“Retirement is looking better every day” Analog Man’s Mike Piera fumes as fake components slow down King Of Tone production
The transistors are a vital ingredient of several Analog Man pedals.
Mike Piera of Analog Man has voiced his annoyance at the prevalence of counterfeit vintage electronic components, after discovering that a batch of Rubycon that had been installed into 100 unshipped King Of Tone circuit boards were in fact fake.
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The boutique pedal building icon took to Instagram today (23 August) to share his encounter with the fake caps, which will mean having to unsolder and replace the capacitors in these previously completed boards for the hugely back-ordered overdrive pedal.
“I hate fake parts! It’s bad enough with all the fake NKT275 transistors on eBay now I’m getting fake capacitors!” Piera stated alongside a picture of the fake Rubycons in question. “The date code should’ve given it away; they didn’t make any of these in 2021.”
“I’ve got to pull them out of about 100 king of tone boards now. Today we also [got] a batch of capacitors on eBay that tested 1/5 of their actual rating. Retirement is looking better every day.”
Piera is one of the trailblazers of the modern boutique pedal scene, and a cornerstone of his building philosophy is meticulously choosing specific, often out of production and hard to source, electronic components for use in his builds.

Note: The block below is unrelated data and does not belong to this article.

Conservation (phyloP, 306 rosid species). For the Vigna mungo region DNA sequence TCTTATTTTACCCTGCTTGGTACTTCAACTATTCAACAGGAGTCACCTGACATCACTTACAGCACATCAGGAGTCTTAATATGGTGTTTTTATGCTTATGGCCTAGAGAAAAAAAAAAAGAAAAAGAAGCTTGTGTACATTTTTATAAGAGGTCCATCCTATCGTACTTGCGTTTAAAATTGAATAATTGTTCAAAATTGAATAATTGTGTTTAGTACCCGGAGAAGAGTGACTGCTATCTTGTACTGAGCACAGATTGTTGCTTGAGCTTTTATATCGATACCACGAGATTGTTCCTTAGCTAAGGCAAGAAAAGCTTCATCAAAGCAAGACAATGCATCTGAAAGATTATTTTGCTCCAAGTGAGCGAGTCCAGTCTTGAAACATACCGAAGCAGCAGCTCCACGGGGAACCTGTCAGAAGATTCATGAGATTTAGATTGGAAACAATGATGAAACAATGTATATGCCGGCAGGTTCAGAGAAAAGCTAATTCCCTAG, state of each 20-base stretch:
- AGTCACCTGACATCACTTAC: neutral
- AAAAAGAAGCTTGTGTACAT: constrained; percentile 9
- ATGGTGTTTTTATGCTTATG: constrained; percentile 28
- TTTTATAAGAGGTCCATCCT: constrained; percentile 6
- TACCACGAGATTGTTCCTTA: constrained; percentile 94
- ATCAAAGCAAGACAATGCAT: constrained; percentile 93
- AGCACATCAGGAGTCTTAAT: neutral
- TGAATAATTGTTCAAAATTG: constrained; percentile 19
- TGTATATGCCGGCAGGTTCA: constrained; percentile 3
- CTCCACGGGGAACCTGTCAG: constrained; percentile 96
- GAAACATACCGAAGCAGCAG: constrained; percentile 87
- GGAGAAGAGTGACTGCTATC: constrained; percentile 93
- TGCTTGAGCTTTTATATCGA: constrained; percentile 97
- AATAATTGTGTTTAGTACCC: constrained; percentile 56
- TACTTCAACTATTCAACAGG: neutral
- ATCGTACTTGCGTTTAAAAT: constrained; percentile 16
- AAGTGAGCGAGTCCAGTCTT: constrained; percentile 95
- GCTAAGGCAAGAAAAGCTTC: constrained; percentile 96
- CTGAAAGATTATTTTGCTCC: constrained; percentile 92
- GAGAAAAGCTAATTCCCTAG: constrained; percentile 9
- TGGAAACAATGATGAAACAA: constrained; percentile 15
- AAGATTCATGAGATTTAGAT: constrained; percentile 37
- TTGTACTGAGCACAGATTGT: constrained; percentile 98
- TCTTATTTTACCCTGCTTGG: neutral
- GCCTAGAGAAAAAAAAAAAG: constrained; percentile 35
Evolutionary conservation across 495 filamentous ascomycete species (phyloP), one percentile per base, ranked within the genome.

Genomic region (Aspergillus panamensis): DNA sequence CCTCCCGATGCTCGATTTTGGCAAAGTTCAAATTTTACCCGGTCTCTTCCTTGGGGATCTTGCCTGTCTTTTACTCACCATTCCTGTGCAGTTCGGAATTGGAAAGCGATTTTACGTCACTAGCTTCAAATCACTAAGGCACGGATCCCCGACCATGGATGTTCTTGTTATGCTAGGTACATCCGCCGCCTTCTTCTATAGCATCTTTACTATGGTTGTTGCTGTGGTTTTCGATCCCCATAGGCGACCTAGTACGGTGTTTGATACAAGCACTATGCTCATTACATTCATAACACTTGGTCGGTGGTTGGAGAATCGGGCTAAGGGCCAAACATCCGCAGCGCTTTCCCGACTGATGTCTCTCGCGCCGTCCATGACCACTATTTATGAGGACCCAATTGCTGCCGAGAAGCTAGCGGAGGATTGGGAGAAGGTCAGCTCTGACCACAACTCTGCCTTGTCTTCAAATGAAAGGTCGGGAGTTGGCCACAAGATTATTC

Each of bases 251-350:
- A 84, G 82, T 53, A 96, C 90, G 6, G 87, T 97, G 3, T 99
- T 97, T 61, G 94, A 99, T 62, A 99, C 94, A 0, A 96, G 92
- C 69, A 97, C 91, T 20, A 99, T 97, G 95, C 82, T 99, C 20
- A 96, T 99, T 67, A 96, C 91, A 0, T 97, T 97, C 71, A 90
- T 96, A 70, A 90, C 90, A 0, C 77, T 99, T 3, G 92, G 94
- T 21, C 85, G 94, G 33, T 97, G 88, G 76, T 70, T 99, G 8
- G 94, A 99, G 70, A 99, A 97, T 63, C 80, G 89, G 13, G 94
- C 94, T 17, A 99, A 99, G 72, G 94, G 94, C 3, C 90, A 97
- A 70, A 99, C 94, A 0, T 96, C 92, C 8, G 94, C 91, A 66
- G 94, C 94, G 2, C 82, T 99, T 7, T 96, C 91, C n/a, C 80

This is part of the reason why the average wait time for a King Of Tone pedal sits at around four years. Just last week Piera announced that they’d moved on to shipping KoT pedals ordered in 2018, so it’s completely understandable how any sort of production delay could induce rage.
Thankfully, most followers who commented on the post shared in Piera’s transistor woes.
“Thank you for caring about what you do,” wrote one follower. Another commented: “At least you’re honest enough to take the hit!”
NOS components have been incredibly scarce of late, which is why some builders, including Bill Finnegan of Klon Centaur and KTR fame, have begun using alternatives in their pedals. This demand has also led to counterfeiters to hawk fake NOS components online that are convincing enough to even fool an expert like Piera without close inspection.
This isn’t the first time Piera has complained about counterfeiting – last year he posted a picture of a smashed up fake King Of Tone pedal that had been made in China and shipped to the US.
In other King Of Tone news, a rumoured collaboration between Piera and MXR could result in a mass-market version of the legendary OD. Earlier this year, several online forums shared images of the alleged ‘Duke Of Tone’, which appears to be a mini-pedal version of the Chinese-made Prince Of Tone pedal, which replicates on half of the KoT’s legendary circuit.
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